Chlorine and chlorine-based disinfectants are used worldwide to destroy germs in drinking water and swimming pools. One of the reasons for the widespread use of chlorine disinfectants is that they provide a “residual” level of protection against waterborne pathogens. A chlorine residual is a low level of chlorine remaining in water after its initial application.
Indoor pools can provide a wonderful venue for exercise during cold winter months. Swimming is a full-body, aerobic workout that is easy on the joints while building muscle strength and tone. Yet, poor indoor air quality may be a deterrent to winter swimming. What causes poor indoor pool air quality, and what can be done
Who We Are: The WQ&HC is a multidisciplinary group of independent experts sponsored by the American Chemistry Council’s Chlorine Chemistry Division. The group’s knowledge and experience span science and medicine, public health policy, consumer advocacy, environmental engineering, risk assessment and emergency response. In 2011, the American Chemistry Council and the WQ&HC celebrated the 20th anniversary
Swimming is one of the most refreshingly beautiful Olympic events to watch. Thanks to modern communications technology, this summer we are treated to crystal-clear underwater images of the world’s elite swimmers as they vie for the Olympic gold.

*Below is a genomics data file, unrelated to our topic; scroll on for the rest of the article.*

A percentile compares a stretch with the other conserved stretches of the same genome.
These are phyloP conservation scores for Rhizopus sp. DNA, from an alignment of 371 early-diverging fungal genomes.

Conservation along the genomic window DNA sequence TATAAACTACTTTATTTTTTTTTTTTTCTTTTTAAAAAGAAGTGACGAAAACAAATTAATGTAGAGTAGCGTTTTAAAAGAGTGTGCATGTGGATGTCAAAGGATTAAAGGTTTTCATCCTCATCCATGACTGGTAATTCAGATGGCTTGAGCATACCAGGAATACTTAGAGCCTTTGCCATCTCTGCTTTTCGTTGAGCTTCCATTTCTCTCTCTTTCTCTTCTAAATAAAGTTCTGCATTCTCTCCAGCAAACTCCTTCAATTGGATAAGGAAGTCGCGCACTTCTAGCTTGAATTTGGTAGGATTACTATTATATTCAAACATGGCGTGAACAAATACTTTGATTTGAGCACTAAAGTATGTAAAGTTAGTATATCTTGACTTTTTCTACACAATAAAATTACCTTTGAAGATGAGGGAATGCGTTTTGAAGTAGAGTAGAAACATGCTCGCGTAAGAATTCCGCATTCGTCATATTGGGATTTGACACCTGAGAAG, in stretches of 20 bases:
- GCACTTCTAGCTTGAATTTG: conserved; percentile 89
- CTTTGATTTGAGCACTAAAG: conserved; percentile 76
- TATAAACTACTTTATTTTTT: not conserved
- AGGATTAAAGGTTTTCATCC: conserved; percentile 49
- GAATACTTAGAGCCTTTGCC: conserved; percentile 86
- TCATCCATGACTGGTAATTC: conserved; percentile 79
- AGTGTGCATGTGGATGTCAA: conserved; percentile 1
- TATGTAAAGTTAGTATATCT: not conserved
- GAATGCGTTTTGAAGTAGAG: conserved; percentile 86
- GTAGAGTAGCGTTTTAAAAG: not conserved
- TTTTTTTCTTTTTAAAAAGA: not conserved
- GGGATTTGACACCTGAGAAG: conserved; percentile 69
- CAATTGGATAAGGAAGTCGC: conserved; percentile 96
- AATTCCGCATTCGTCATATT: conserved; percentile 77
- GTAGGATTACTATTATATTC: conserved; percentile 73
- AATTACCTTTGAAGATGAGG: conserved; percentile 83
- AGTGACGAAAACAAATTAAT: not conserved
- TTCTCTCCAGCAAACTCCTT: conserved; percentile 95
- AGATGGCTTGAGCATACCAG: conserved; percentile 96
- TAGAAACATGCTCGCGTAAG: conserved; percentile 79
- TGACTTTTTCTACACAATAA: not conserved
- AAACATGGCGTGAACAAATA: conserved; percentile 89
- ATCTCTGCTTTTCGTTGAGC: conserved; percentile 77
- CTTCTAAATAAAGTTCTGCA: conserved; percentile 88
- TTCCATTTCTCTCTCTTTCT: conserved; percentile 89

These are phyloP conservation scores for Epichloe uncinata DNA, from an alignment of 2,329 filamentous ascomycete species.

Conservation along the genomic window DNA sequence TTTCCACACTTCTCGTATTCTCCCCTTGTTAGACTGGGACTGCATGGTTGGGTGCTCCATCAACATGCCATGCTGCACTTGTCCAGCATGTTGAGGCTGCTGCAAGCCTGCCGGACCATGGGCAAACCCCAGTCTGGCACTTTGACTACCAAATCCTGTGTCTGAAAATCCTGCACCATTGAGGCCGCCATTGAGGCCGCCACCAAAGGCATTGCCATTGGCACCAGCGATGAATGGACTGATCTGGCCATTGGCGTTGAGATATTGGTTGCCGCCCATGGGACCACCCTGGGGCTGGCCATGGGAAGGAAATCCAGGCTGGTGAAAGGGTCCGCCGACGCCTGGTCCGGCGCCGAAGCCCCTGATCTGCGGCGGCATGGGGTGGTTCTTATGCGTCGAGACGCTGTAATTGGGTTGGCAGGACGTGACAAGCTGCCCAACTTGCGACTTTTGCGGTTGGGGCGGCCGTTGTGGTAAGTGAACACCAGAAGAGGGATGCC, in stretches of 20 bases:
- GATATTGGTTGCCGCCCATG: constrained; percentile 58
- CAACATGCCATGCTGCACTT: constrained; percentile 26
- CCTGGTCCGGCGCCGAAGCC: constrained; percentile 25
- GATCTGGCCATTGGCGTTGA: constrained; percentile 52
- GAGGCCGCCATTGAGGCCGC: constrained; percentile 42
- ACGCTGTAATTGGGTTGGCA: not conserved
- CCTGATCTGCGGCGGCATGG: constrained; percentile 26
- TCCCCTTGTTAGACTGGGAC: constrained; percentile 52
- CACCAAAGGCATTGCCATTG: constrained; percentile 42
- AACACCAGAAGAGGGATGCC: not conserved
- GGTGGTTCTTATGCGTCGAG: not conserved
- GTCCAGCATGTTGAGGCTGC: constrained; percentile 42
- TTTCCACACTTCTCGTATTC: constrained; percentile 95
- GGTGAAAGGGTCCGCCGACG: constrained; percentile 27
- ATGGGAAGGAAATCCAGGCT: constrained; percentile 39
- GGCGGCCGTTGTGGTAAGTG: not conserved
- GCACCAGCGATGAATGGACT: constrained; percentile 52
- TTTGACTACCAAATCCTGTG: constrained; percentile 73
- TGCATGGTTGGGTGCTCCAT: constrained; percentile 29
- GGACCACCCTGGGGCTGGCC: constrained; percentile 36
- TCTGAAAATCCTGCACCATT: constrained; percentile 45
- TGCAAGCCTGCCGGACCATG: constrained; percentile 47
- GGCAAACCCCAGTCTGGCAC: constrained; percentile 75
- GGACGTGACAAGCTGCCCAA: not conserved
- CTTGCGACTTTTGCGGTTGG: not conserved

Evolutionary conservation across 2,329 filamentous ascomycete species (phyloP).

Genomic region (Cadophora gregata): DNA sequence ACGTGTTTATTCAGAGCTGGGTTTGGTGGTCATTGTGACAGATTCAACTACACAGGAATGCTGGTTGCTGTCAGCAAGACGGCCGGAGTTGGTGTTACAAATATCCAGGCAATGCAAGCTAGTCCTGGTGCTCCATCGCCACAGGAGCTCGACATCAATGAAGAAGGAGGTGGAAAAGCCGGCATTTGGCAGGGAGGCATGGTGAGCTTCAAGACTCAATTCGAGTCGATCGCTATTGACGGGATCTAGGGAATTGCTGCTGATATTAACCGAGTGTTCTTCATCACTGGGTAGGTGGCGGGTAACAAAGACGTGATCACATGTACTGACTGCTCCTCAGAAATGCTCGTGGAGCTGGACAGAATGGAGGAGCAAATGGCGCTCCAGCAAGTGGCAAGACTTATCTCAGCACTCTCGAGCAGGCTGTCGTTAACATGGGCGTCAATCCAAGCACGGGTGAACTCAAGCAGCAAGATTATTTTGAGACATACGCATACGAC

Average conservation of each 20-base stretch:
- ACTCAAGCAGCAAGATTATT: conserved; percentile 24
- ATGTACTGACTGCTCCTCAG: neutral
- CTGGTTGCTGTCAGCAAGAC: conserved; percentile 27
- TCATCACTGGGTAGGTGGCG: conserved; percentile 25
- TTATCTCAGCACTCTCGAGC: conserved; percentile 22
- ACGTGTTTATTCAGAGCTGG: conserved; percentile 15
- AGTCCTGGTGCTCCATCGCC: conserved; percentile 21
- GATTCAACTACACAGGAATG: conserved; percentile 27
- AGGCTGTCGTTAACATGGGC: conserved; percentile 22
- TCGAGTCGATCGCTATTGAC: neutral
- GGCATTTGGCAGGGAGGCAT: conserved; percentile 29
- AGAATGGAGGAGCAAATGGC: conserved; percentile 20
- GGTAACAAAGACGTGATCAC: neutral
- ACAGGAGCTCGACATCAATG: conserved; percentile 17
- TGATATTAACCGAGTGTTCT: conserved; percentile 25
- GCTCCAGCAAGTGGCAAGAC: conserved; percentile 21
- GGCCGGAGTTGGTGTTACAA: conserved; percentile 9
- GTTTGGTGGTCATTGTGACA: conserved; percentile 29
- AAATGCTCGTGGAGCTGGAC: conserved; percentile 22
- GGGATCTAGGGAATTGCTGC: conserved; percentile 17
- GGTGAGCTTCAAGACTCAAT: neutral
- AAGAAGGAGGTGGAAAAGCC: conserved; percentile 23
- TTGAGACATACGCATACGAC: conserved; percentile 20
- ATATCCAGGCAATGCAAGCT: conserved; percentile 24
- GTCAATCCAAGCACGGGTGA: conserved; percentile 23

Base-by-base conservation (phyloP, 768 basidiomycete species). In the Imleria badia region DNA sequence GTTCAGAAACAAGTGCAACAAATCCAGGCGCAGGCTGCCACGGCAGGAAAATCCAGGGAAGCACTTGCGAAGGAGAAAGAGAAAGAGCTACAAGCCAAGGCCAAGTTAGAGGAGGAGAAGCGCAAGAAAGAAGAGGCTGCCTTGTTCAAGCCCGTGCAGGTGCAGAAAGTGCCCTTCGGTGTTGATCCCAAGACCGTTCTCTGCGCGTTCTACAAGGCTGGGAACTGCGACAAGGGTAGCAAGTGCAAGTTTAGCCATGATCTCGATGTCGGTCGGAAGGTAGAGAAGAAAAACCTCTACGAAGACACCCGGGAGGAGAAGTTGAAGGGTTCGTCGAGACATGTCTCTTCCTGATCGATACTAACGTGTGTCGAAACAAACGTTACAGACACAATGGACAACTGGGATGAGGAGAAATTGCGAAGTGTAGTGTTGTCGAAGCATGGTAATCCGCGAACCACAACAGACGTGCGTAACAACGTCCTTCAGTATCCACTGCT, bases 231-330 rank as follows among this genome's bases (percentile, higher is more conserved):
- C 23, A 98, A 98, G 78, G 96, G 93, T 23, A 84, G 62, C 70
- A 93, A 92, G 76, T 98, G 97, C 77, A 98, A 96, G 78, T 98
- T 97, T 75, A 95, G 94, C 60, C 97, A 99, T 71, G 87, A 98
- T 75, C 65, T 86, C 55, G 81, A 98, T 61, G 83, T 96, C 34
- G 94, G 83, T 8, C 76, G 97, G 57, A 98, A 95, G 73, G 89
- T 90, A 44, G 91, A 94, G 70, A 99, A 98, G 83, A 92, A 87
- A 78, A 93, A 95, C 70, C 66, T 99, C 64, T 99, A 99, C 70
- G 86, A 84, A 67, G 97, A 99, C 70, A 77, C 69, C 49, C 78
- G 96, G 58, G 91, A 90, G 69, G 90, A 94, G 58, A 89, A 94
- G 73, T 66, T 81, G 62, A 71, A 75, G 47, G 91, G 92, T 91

Last week, musician, composer and radio talk show host John Tesh tweeted the finding from a recent Water Quality & Health Council survey that one in five swimmers admit to “peeing in the pool”. Tesh warns, “If you smell chlorine, stay out”. I appreciate the fact that Tesh raised this subject and respectfully submit that his tweet needs a tiny tweak.
The summer swim season is here, and unfortunately so are the pool chemical related health events. One event made national headlines in late June when about 70 people were taken to local hospitals and eight were hospitalized. However, many more of these events never make the headlines. In fact, the Centers for Disease Control and
A patriotic parade in the community, outdoor gatherings with family and friends, time on a lake or a dip in the pool and awesome fireworks: Does that capture some of your plans for the 4th of July? To help keep the fun in your hot weather holiday, here are some quick tips for staying hydrated
Municipal swimming pools have evolved for more than 150 years from little more than public baths for the urban poor to the well-designed and scientifically operated facilities we know today. Author Jeff Wiltse documents the evolution of the public swimming pool in America in his 2007 book, Contested Waters: A Social History of Swimming Pools
It’s time to dig out the swim suits, sunscreen and beach towels and head to the pool. Swimming lessons, swim team, frolicking in the pool with friends, lap swimming and leisurely poolside chats are hallmarks of summer for families all over the country. As this fun season begins, we have some safety tips to offer.
As the weather heats up and thoughts turn to swimming and cooling off in the pool, the Water Quality & Health Council is highlighting a contradictory finding from our recent swimmer hygiene survey. We discovered that although the vast majority of American adults (93 percent) would never reuse someone else’s bath water, over 40 percent